The Obama administration’s next annual budget will propose $4 billion over the next 10 years to fund the testing of self-driving cars because of their potential to reduce pollution, traffic and accidents, Transportation Secretary Anthony Foxx said Thursday at the North American International Auto Show.
President Barack Obama will likely discuss this plan further on Jan. 20, when he tours the convention in Detroit to applaud auto innovation and further his agenda to rebuild America’s transportation infrastructure. Foxx warned that congestion on highways “will only get worse than it already it is” unless bold investments are made to make transportation more efficient and sustainable.
“If the government doesn’t change its ways, drivers in the future will not be moving on the highways – they will be crawling in traffic, ” he said. “In 2016, we are going to do everything we can to advance safe, smart innovation. We are bullish on automated vehicles.”
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Foxx pledged that the National Highway Traffic Safety Administration will work with companies and states within the next six months to start developing these regulations. Both policymakers and automakers like Nissan have said it will take until at least 2020 for technology and regulation to enable self-driving cars to operate safely on most American roads.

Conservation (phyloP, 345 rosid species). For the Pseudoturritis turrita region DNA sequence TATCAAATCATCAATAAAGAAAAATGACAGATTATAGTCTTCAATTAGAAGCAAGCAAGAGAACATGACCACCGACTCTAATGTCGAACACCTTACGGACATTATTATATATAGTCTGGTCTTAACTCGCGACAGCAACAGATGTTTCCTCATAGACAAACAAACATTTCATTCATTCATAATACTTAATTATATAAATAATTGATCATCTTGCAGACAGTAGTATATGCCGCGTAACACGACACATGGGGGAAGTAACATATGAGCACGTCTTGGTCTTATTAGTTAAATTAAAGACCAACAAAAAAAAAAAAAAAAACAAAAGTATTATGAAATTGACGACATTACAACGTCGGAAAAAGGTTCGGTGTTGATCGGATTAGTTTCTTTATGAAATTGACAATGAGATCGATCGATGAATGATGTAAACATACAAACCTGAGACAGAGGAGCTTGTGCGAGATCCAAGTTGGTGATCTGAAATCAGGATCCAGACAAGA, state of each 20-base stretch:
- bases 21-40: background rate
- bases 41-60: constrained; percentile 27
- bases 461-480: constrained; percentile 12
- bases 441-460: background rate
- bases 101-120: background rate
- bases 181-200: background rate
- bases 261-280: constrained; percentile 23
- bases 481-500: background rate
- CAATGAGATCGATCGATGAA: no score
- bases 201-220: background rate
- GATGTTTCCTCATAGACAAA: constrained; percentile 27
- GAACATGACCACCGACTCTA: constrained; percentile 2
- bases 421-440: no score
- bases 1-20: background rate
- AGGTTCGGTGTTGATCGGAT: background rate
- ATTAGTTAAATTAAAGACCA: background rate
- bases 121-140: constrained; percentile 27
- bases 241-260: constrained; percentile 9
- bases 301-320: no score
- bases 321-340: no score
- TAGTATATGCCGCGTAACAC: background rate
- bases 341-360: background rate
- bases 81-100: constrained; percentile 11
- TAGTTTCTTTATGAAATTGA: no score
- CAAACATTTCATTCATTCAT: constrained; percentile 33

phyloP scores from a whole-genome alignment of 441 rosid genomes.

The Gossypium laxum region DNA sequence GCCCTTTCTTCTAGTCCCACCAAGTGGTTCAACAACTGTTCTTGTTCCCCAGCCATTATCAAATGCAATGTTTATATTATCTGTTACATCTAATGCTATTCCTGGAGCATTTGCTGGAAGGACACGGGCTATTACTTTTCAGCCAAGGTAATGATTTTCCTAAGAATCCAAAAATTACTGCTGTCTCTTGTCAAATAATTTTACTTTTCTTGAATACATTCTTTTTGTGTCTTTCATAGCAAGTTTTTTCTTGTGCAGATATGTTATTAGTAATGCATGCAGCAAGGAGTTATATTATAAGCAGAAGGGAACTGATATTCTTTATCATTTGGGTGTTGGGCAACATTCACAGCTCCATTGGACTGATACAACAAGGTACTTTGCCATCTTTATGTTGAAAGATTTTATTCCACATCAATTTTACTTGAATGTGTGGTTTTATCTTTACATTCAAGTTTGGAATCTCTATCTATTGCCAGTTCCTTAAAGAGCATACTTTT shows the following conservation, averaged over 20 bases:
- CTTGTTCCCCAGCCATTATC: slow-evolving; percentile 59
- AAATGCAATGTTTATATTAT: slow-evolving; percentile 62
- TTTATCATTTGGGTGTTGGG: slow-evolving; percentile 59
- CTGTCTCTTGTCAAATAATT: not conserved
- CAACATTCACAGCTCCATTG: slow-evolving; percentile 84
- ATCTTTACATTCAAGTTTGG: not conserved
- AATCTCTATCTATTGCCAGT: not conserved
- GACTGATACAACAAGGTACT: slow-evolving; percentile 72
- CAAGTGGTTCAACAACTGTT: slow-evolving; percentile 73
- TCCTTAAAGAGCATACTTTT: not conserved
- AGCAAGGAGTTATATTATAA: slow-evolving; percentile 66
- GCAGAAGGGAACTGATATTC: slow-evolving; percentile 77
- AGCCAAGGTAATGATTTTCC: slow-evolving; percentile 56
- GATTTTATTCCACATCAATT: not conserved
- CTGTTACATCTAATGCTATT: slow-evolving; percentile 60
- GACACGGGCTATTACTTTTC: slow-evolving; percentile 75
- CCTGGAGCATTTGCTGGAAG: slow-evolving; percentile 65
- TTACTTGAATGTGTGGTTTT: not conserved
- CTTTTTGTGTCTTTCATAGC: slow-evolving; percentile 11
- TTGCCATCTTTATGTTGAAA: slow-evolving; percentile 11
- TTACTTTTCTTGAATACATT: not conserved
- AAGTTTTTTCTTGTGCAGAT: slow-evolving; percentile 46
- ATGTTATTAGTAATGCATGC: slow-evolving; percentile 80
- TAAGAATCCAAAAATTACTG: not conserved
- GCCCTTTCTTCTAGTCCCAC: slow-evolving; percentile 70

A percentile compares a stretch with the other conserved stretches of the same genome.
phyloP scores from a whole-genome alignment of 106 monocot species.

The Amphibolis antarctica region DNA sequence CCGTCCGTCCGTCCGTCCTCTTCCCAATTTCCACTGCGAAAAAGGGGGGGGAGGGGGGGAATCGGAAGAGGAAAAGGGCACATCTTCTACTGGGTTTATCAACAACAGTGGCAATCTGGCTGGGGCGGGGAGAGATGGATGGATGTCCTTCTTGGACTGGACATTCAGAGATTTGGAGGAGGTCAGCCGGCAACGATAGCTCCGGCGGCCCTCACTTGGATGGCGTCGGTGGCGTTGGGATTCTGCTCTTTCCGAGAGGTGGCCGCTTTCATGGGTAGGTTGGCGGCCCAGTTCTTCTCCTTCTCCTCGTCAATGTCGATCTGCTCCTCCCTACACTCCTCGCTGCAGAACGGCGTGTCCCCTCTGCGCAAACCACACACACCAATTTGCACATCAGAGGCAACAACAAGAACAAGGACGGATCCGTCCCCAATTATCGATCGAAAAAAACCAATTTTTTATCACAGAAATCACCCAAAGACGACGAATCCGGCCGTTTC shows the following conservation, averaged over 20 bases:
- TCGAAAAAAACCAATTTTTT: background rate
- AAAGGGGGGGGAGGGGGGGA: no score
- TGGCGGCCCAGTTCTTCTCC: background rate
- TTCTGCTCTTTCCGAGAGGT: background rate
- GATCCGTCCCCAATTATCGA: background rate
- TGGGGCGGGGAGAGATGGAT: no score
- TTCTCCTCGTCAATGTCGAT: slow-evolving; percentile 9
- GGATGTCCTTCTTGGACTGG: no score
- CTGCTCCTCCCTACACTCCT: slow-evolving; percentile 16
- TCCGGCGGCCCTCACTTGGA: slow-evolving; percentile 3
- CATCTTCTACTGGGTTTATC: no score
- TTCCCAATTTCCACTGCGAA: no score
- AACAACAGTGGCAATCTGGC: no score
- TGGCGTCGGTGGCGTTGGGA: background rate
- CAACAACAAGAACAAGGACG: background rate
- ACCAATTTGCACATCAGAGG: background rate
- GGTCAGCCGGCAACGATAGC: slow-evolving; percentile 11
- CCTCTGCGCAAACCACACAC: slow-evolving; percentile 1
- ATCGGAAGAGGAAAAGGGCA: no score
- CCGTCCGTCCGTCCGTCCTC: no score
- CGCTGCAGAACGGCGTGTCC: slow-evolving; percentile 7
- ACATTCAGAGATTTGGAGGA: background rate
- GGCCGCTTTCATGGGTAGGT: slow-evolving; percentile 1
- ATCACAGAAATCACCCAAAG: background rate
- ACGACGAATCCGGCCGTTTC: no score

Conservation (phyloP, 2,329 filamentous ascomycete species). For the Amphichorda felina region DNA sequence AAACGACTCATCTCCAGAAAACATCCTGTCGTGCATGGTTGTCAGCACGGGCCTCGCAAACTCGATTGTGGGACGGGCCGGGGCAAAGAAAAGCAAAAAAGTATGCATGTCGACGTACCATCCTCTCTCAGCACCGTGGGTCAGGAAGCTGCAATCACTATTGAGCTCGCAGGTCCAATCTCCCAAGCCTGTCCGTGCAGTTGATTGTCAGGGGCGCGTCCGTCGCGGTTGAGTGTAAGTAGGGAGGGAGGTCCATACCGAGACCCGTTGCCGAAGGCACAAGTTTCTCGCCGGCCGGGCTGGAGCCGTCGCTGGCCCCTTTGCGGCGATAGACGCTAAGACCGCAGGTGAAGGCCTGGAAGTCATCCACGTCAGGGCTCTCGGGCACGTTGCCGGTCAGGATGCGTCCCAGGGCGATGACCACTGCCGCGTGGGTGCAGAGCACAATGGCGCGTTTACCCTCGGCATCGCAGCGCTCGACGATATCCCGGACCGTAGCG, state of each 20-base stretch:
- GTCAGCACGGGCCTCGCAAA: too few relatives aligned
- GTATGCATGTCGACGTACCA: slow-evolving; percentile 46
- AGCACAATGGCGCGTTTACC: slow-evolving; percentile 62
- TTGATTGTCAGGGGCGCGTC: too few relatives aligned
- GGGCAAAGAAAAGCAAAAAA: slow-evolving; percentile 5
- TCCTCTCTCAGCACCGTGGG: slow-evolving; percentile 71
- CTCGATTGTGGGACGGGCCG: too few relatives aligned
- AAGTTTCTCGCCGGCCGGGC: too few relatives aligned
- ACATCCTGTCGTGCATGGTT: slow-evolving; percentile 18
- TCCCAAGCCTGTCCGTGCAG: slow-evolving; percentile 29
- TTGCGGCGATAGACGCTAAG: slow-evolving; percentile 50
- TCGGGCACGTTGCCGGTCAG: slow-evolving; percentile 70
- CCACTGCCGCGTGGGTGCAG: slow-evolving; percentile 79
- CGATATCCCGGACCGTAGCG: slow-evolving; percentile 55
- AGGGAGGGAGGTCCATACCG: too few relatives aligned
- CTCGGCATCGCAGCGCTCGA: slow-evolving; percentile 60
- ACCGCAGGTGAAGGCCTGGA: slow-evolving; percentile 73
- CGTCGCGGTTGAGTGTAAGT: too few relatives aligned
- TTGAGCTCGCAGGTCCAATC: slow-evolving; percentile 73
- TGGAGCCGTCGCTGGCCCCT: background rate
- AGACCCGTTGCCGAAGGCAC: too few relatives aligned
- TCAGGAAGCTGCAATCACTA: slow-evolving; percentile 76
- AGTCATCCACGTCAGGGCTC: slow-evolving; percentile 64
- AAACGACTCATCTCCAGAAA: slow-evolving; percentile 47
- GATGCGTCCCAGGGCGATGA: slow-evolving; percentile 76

Foxx noted that the upcoming framework will boost the efforts by “providing clarity” so the market and the government can coordinate better on autonomous-driving technology.
“What we are doing is not just about the next six months – it is about making a development framework, ” he said.
National Highway Traffic Safety Administrator Mark Rosekind has also touted the potential of computerized driving systems to by assisting drivers rather than replacing them. Tesla Motors CEO Elon Musk recently introduced partial self-driving features for his company's vehicles, but has cautioned drivers to remain alert while the system is on.
Google is also still perfecting its self-driving cars after 1.3 million miles worth of testing. The tech giant recently filed a report to the California Department of Motor Vehicles showing that its autonomous cars had to return control to the company’s human test drivers around 340 times between September 2014 and November 2015, for reasons like technology failure or related to the vehicle's safe operation.
Consumer demand could lead fully autonomous cars to account for 10 percent of global vehicle sales by 2035, a report by the Boston Consulting Group predicts. Research by that firm showed 44 percent of surveyed U.S. consumers would consider buying a fully autonomous vehicle in the near future, while 55 percent would consider buying a partially self-driving car.